By: Abigail Perdue
As communities across the country brace for the potential impact of COVID-19, law professors must contemplate how to handle COVID-19-related course interruption. This kind of pandemic planning is particularly pressing for professors in small, experiential courses because they are likelier to involve collaborative group work and lengthy one-on-one conferences between professors and students. Given our current understanding of how COVID-19 likely spreads, such activities may pose a greater risk of COVID transmission unless certain precautions are taken.
Although our understanding of COVID-19 is rapidly evolving, the latest information appears to indicate that the virus spreads when an infected person coughs or sneezes. An infected person’s cough or sneeze expels droplets carrying COVID-19, which may land on another person’s nose or mouth or on a nearby inanimate object like a computer mouse or door handle. Unless and until those objects are properly disinfected, COVID-19 can survive on them for an unknown length of time. And that is exactly how long those objects will be a potential source of contagion unless disinfected. Anyone who touches the object and then touches their nose or face risks becoming infected.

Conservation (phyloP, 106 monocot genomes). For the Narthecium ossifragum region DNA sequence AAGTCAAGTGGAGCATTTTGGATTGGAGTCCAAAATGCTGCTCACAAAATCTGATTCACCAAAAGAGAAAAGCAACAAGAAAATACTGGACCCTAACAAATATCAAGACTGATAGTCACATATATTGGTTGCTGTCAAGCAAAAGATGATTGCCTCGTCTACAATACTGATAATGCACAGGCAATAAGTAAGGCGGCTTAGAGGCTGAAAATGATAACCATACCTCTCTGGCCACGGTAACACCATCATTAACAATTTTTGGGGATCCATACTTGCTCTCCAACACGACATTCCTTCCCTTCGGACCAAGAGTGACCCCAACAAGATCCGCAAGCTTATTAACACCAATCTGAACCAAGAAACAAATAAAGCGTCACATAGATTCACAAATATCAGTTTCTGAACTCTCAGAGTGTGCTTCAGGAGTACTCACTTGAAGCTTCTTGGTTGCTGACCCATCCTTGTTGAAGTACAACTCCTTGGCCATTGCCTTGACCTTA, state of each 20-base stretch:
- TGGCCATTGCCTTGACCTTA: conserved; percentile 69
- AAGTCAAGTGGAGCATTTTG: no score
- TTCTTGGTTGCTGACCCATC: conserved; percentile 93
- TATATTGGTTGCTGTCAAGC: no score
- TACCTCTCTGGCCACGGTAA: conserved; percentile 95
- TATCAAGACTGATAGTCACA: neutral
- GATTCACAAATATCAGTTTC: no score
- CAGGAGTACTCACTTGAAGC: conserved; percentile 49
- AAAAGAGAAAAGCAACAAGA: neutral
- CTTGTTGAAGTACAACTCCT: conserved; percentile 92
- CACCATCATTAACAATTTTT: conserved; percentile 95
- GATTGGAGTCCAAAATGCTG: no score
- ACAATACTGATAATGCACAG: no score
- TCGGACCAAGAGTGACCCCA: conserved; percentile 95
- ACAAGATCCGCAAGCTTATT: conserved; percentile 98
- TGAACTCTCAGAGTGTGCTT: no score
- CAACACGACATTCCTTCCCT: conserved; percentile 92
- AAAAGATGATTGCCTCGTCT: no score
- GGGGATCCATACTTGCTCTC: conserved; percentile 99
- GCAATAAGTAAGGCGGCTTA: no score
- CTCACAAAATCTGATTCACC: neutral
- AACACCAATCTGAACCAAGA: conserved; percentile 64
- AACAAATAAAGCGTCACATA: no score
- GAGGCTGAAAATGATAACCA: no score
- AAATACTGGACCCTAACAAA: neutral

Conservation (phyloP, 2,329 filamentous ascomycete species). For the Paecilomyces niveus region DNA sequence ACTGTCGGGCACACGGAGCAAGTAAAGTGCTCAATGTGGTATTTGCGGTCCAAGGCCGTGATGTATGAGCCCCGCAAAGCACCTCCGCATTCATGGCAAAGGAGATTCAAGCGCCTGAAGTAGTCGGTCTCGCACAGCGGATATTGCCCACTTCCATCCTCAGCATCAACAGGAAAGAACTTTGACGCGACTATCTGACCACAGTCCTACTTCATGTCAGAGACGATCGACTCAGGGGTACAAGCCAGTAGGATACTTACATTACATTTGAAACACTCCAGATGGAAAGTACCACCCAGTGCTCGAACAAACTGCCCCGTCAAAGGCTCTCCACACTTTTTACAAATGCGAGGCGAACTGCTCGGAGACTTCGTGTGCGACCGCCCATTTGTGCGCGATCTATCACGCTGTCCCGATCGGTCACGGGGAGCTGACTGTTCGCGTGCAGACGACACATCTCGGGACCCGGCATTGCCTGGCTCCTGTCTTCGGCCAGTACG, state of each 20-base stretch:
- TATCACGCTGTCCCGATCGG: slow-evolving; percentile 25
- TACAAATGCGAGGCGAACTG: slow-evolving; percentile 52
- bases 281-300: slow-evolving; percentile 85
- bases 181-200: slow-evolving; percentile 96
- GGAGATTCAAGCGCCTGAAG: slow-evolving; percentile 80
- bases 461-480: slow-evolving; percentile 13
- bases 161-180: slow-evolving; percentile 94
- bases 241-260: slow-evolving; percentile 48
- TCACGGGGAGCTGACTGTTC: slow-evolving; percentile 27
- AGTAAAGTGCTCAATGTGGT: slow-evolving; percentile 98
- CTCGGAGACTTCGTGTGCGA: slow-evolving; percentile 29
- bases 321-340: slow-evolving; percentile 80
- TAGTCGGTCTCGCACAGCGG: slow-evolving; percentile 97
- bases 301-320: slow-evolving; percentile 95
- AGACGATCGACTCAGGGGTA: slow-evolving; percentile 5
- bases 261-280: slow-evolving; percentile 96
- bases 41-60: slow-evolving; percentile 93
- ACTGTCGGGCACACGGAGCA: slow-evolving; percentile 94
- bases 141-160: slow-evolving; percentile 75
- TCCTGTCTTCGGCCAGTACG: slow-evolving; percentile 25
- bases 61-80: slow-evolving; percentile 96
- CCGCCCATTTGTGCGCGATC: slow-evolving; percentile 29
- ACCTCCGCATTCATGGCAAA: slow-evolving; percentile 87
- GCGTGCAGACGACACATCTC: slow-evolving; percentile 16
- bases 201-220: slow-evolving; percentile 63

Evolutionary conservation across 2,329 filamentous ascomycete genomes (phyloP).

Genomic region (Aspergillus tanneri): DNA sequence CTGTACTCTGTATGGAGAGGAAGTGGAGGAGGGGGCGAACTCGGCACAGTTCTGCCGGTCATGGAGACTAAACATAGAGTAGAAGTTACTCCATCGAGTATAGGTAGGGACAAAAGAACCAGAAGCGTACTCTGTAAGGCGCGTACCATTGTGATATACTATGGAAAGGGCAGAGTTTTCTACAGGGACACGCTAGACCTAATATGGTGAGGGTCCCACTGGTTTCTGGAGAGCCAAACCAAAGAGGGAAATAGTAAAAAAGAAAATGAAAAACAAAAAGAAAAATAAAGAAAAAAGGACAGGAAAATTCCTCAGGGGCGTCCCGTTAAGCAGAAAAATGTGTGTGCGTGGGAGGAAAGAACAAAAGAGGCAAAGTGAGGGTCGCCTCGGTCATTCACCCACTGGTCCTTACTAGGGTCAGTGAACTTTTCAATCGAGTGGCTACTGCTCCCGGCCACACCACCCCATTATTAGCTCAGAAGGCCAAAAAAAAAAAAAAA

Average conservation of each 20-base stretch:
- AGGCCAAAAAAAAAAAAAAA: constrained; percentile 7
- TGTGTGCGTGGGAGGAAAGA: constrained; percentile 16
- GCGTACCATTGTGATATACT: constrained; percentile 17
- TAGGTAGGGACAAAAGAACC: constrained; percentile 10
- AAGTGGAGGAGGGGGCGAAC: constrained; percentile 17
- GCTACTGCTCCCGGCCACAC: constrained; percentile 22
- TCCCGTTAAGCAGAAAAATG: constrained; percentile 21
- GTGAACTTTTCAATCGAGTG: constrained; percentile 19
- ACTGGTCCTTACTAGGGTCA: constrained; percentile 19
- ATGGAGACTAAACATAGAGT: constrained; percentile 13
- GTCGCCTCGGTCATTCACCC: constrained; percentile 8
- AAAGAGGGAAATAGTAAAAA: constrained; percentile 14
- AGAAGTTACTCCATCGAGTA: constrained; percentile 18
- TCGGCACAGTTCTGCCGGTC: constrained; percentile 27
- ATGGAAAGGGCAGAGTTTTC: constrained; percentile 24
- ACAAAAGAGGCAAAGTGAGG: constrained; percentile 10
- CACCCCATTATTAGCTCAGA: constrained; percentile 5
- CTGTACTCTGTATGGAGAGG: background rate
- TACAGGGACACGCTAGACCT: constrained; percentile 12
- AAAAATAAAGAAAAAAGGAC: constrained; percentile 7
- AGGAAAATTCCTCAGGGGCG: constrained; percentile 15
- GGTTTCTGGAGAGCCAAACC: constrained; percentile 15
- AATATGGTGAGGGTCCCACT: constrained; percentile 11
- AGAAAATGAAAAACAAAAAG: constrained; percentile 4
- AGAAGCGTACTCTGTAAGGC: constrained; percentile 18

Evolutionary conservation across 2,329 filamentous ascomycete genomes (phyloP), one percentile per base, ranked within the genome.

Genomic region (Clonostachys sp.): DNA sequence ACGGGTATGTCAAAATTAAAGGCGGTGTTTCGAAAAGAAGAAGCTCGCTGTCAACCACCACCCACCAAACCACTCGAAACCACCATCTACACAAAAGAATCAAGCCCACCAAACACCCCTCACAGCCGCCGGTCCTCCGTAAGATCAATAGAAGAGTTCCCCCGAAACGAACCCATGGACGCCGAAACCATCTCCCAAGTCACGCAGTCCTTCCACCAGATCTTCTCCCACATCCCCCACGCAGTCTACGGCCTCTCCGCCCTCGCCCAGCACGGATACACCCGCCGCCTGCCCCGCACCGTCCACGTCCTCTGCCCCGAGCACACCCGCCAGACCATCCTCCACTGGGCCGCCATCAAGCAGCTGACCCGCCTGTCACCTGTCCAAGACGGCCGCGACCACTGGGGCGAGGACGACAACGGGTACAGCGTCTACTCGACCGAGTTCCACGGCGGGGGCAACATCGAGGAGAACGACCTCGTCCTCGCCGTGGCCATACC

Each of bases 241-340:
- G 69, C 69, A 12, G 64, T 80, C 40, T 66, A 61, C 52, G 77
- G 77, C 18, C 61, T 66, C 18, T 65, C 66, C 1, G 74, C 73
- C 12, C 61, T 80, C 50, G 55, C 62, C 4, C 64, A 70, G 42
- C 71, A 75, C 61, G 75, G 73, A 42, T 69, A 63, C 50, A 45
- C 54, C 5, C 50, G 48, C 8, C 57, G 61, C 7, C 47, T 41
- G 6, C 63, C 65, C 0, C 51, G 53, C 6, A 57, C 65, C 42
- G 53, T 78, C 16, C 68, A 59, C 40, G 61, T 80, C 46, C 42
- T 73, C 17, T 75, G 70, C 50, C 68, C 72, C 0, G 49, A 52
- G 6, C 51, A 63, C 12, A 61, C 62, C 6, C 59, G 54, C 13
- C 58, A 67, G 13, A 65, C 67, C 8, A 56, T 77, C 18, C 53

In light of these concerns, law professors may wish to contemplate small measures they can take to keep their law school communities healthy and to limit potential course interruption caused by COVID-19. Below is a non-exhaustive list of ideas: Continue reading “Creating a COVID-19 Contingency Plan for Potential Course Interruption”